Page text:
What are our idols?

In the Book of Exodus, we read the chronicles of the Jewish people after God appointed Moses to rescue them from Egypt.  We read conversations Moses had directly with God to hear God’s wishes and expectations for the Jewish people.  Let’s not forget that the Jewish people were in bondage and slavery of the Egyptians because they had sinned against God in previous generations.  The Jewish people were sinful and turned their backs on God, so He punished them for generations through their captivity and enslavement in Egypt, of which He rescued them when He appointed Moses as their leader.

We learn in Exodus 32 that while Moses was on Mount Sinai for forty days, receiving unbelievably specific directions and expectations regarding how the Lord wanted the Jewish people to worship Him, the Jews influenced Moses’ brother Aaron to build a golden calf to worship.  Even amid their rescue and “exodus” from the Egyptians, they had quickly lost sight of the God that saved them, in just a matter of days.  The Jews yearned for something to worship, but unfortunately, they had already strayed from God’s wishes to worship Him and instead created a false idol in a golden calf.

How do we stray from God and devote time, money, and effort to our own “idols?”  Idols come in many forms and are not necessarily a physical object like a golden calf described in Exodus 32. Our idols can be our occupation, our hobbies (golf, hunting, exercise and fitness, etc.), alcohol, drugs, or simply spending time doing something that pulls our hearts and minds away from God.

Since you are reading this journal a day after the Super Bowl, I thought a football reference would be appropriate.  I use this example not to judge or mock Tom Brady.  I wish nothing but the best for him as a father and a man. I point out this quote that appeared in US Magazine in April 2022.  As you may know, Tom Brady announced his retirement in February 2022, and six weeks later announced his un-retirement. Here is what Tom Brady was quoted as saying in the article.

“I know I’m not as good a dad to my kids that my dad’s been to me. I think maybe what I’d wish for my children is to find something that they really love to do like I have, but I think I have taken it to an extreme too. You know, I hope they don’t take things as far as I’ve taken them. I want them to experience great success in whatever they do, but there’s a torment about me that I don’t wish upon them.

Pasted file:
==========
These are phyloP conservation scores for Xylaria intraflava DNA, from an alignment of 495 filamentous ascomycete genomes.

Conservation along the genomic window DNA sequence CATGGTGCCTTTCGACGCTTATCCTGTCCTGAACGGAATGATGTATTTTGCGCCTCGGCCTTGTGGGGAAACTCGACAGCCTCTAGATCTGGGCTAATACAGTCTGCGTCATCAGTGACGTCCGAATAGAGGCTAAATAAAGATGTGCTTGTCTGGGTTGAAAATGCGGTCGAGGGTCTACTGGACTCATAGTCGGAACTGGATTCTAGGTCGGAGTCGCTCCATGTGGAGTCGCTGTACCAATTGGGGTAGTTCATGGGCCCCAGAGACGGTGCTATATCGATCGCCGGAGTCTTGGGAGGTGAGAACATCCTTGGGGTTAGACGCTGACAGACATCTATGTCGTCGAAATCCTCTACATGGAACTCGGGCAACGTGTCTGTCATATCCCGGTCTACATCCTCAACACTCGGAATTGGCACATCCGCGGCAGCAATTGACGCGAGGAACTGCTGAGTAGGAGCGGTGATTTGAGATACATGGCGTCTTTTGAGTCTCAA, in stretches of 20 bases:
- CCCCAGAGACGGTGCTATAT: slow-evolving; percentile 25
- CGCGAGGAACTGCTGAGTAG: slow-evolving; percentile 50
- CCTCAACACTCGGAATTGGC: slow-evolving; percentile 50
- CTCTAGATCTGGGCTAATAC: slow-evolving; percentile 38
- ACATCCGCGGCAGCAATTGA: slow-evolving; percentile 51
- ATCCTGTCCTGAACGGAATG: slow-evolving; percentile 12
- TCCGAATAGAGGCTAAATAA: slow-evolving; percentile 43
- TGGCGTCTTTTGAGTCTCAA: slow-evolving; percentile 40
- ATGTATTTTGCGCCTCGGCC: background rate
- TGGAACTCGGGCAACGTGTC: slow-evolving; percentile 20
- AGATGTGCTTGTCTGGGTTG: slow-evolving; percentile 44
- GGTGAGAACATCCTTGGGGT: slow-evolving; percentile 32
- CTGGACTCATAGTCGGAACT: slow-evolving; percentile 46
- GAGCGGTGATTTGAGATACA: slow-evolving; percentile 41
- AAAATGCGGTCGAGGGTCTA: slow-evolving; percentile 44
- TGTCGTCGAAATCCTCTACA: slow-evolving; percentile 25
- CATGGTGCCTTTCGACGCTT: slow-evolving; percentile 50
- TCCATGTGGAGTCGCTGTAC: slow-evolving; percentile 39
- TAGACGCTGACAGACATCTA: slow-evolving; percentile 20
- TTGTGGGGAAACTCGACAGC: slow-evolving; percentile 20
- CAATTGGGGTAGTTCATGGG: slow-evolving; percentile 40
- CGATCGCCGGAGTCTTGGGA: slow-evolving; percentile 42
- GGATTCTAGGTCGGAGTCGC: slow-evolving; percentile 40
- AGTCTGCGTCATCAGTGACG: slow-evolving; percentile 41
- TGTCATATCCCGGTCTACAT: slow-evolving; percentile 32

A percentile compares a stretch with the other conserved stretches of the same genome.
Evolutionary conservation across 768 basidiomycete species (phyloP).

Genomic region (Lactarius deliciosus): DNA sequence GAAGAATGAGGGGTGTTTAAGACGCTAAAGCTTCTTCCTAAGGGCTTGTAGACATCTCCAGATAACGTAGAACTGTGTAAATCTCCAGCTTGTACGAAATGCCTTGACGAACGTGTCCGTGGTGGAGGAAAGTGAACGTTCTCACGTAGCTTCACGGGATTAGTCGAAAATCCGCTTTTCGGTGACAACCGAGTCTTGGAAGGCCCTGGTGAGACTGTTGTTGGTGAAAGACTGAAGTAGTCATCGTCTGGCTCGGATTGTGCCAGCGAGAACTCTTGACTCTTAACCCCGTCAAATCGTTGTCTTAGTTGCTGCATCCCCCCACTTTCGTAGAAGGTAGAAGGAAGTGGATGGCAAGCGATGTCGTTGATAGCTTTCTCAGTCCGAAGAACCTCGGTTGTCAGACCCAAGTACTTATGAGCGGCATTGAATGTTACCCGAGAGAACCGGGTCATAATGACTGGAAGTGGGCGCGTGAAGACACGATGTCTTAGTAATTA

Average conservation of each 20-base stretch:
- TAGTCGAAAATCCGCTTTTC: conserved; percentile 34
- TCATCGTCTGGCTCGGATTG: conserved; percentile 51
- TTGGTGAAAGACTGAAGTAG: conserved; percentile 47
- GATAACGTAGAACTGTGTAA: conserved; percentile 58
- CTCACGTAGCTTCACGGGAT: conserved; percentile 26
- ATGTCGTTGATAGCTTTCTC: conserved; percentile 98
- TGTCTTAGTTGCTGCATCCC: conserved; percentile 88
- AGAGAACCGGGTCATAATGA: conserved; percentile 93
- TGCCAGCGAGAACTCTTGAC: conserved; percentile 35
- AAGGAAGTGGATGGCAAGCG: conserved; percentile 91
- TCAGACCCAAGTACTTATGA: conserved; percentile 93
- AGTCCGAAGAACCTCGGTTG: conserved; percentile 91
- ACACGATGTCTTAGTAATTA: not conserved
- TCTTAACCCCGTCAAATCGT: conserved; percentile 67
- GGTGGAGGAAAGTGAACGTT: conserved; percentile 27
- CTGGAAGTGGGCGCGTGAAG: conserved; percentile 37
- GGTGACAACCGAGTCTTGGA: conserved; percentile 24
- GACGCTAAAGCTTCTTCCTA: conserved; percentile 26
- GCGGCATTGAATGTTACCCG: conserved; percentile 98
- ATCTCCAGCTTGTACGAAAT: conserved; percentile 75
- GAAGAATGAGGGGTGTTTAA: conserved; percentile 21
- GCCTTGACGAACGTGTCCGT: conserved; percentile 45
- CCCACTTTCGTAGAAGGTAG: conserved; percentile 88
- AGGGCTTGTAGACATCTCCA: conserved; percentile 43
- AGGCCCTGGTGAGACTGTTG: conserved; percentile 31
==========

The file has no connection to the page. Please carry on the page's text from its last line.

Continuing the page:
Wow.  A “torment about me that I don’t wish upon them.”  Arguably the most decorated professional football player of all time, who is an actor, has accumulated great notoriety and wealth, and is “tormented.”

I don’t know if Tom Brady is a man of faith, but his statement is incredibly honest and endearing.  Even with what looked like the perfect life of wealth and professional success, he has endured torment that derives from his drive for competition and achievement.

In our own lives, with our own examples, we can point to “idols” or afflictions that pull us away from worshipping God.  I encourage us to recognize our “idols” and pay attention to the manner in which they pull us away from our faith and our family.  I am guilty of taking our kids to Sunday morning sports rather than attend church, playing golf on Sunday morning, being too focused on my profession, or spending time on things that pull my heart away from Christ.  Guilty as charged.

A brother in Christ recently reminded me of a verse in Mark 9:24, where a father was begging Jesus to heal his son who was afflicted by a condition in which he had violent seizures, and the father exclaimed, “Lord, I believe, help my unbelief!”

The great news is that God has been patient, loving, and merciful to us for thousands upon thousands of generations.  God created you and I and He knows your heart, He knows your afflictions, and He knows of your struggles.

Exodus 33:6-7 reads “…the Lord, the Lord God, merciful and gracious, longsuffering, and abounding in goodness and truth, keeping mercy for thousands, forgiving iniquity and transgression and sin, by no means clearing the guilty, visiting the iniquity of the fathers, upon the children and the children’s children to the third and fourth generation.”

Today, without hesitation, I encourage you to pray to God and acknowledge your “idols,” and recognize the need for change.  He already knows what they are.  He is just waiting for you to acknowledge them and take action to address them.

Published by

Chad Bandy

I am a Jesus follower, husband, and father. I am a work in progress who tries to be better each and every day, with the help of Christ.